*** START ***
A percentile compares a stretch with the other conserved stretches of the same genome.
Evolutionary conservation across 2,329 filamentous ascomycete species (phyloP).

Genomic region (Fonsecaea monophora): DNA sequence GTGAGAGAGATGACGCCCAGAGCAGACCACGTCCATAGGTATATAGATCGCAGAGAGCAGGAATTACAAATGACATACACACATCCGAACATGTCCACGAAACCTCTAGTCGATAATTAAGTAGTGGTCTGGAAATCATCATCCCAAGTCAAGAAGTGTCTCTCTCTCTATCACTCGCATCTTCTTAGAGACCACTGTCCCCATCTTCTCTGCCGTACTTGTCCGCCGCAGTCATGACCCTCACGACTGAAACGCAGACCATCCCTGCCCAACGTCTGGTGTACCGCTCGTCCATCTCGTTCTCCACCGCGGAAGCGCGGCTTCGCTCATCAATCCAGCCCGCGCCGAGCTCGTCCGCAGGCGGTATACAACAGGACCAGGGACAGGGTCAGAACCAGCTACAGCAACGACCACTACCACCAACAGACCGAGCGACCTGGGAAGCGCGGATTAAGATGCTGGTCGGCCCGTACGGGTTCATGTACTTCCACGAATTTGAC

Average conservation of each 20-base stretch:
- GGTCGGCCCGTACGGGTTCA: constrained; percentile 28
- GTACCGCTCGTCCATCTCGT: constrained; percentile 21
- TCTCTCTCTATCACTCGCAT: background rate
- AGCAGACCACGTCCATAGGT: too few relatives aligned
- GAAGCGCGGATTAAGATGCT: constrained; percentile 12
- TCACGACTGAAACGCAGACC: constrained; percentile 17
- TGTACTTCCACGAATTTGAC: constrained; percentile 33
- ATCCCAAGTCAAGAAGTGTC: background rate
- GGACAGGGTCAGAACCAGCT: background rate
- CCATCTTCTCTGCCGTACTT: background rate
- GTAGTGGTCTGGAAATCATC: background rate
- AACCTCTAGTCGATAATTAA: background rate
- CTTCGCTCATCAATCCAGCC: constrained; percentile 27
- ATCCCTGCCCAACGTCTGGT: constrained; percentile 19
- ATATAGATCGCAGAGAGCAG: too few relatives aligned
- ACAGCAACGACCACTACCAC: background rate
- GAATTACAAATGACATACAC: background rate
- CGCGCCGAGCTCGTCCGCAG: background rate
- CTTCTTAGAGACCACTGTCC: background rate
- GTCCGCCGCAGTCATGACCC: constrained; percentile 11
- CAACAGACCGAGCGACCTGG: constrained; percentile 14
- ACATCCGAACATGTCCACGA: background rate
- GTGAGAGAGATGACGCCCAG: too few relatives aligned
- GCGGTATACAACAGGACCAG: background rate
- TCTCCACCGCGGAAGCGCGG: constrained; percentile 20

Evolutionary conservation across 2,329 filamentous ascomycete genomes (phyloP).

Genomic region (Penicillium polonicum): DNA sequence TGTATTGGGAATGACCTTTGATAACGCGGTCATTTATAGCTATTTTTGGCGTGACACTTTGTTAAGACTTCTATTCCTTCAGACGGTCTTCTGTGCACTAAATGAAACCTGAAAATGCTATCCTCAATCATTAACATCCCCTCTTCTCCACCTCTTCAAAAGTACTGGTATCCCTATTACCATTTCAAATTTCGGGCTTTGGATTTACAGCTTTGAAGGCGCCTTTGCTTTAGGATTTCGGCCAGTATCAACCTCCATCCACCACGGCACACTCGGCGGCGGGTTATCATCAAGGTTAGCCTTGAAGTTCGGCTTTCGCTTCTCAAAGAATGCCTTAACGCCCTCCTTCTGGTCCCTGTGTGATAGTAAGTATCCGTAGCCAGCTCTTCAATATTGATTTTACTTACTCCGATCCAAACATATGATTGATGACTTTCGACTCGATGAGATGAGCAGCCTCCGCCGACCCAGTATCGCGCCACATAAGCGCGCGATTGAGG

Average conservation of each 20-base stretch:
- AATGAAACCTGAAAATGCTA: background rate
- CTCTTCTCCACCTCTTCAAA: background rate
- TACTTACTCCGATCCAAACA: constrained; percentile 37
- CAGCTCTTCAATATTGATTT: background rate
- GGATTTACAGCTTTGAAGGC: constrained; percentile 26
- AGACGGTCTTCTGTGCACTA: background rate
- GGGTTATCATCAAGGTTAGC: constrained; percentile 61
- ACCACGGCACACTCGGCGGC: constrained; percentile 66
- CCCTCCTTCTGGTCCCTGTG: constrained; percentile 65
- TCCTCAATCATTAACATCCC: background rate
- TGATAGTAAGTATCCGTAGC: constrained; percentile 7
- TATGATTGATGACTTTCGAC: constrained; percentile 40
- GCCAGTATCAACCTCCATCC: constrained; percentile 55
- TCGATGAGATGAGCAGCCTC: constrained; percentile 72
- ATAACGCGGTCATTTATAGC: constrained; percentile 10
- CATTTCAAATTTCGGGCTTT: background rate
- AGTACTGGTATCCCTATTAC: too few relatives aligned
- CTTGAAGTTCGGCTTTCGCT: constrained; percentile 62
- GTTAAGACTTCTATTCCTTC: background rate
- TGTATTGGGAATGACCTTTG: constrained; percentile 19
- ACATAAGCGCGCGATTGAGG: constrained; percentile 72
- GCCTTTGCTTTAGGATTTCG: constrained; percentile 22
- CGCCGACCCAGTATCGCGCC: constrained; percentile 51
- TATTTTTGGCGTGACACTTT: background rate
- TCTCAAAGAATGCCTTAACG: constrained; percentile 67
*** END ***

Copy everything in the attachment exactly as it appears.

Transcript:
A percentile compares a stretch with the other conserved stretches of the same genome.
Evolutionary conservation across 2,329 filamentous ascomycete species (phyloP).

Genomic region (Fonsecaea monophora): DNA sequence GTGAGAGAGATGACGCCCAGAGCAGACCACGTCCATAGGTATATAGATCGCAGAGAGCAGGAATTACAAATGACATACACACATCCGAACATGTCCACGAAACCTCTAGTCGATAATTAAGTAGTGGTCTGGAAATCATCATCCCAAGTCAAGAAGTGTCTCTCTCTCTATCACTCGCATCTTCTTAGAGACCACTGTCCCCATCTTCTCTGCCGTACTTGTCCGCCGCAGTCATGACCCTCACGACTGAAACGCAGACCATCCCTGCCCAACGTCTGGTGTACCGCTCGTCCATCTCGTTCTCCACCGCGGAAGCGCGGCTTCGCTCATCAATCCAGCCCGCGCCGAGCTCGTCCGCAGGCGGTATACAACAGGACCAGGGACAGGGTCAGAACCAGCTACAGCAACGACCACTACCACCAACAGACCGAGCGACCTGGGAAGCGCGGATTAAGATGCTGGTCGGCCCGTACGGGTTCATGTACTTCCACGAATTTGAC

Average conservation of each 20-base stretch:
- GGTCGGCCCGTACGGGTTCA: constrained; percentile 28
- GTACCGCTCGTCCATCTCGT: constrained; percentile 21
- TCTCTCTCTATCACTCGCAT: background rate
- AGCAGACCACGTCCATAGGT: too few relatives aligned
- GAAGCGCGGATTAAGATGCT: constrained; percentile 12
- TCACGACTGAAACGCAGACC: constrained; percentile 17
- TGTACTTCCACGAATTTGAC: constrained; percentile 33
- ATCCCAAGTCAAGAAGTGTC: background rate
- GGACAGGGTCAGAACCAGCT: background rate
- CCATCTTCTCTGCCGTACTT: background rate
- GTAGTGGTCTGGAAATCATC: background rate
- AACCTCTAGTCGATAATTAA: background rate
- CTTCGCTCATCAATCCAGCC: constrained; percentile 27
- ATCCCTGCCCAACGTCTGGT: constrained; percentile 19
- ATATAGATCGCAGAGAGCAG: too few relatives aligned
- ACAGCAACGACCACTACCAC: background rate
- GAATTACAAATGACATACAC: background rate
- CGCGCCGAGCTCGTCCGCAG: background rate
- CTTCTTAGAGACCACTGTCC: background rate
- GTCCGCCGCAGTCATGACCC: constrained; percentile 11
- CAACAGACCGAGCGACCTGG: constrained; percentile 14
- ACATCCGAACATGTCCACGA: background rate
- GTGAGAGAGATGACGCCCAG: too few relatives aligned
- GCGGTATACAACAGGACCAG: background rate
- TCTCCACCGCGGAAGCGCGG: constrained; percentile 20

Evolutionary conservation across 2,329 filamentous ascomycete genomes (phyloP).

Genomic region (Penicillium polonicum): DNA sequence TGTATTGGGAATGACCTTTGATAACGCGGTCATTTATAGCTATTTTTGGCGTGACACTTTGTTAAGACTTCTATTCCTTCAGACGGTCTTCTGTGCACTAAATGAAACCTGAAAATGCTATCCTCAATCATTAACATCCCCTCTTCTCCACCTCTTCAAAAGTACTGGTATCCCTATTACCATTTCAAATTTCGGGCTTTGGATTTACAGCTTTGAAGGCGCCTTTGCTTTAGGATTTCGGCCAGTATCAACCTCCATCCACCACGGCACACTCGGCGGCGGGTTATCATCAAGGTTAGCCTTGAAGTTCGGCTTTCGCTTCTCAAAGAATGCCTTAACGCCCTCCTTCTGGTCCCTGTGTGATAGTAAGTATCCGTAGCCAGCTCTTCAATATTGATTTTACTTACTCCGATCCAAACATATGATTGATGACTTTCGACTCGATGAGATGAGCAGCCTCCGCCGACCCAGTATCGCGCCACATAAGCGCGCGATTGAGG

Average conservation of each 20-base stretch:
- AATGAAACCTGAAAATGCTA: background rate
- CTCTTCTCCACCTCTTCAAA: background rate
- TACTTACTCCGATCCAAACA: constrained; percentile 37
- CAGCTCTTCAATATTGATTT: background rate
- GGATTTACAGCTTTGAAGGC: constrained; percentile 26
- AGACGGTCTTCTGTGCACTA: background rate
- GGGTTATCATCAAGGTTAGC: constrained; percentile 61
- ACCACGGCACACTCGGCGGC: constrained; percentile 66
- CCCTCCTTCTGGTCCCTGTG: constrained; percentile 65
- TCCTCAATCATTAACATCCC: background rate
- TGATAGTAAGTATCCGTAGC: constrained; percentile 7
- TATGATTGATGACTTTCGAC: constrained; percentile 40
- GCCAGTATCAACCTCCATCC: constrained; percentile 55
- TCGATGAGATGAGCAGCCTC: constrained; percentile 72
- ATAACGCGGTCATTTATAGC: constrained; percentile 10
- CATTTCAAATTTCGGGCTTT: background rate
- AGTACTGGTATCCCTATTAC: too few relatives aligned
- CTTGAAGTTCGGCTTTCGCT: constrained; percentile 62
- GTTAAGACTTCTATTCCTTC: background rate
- TGTATTGGGAATGACCTTTG: constrained; percentile 19
- ACATAAGCGCGCGATTGAGG: constrained; percentile 72
- GCCTTTGCTTTAGGATTTCG: constrained; percentile 22
- CGCCGACCCAGTATCGCGCC: constrained; percentile 51
- TATTTTTGGCGTGACACTTT: background rate
- TCTCAAAGAATGCCTTAACG: constrained; percentile 67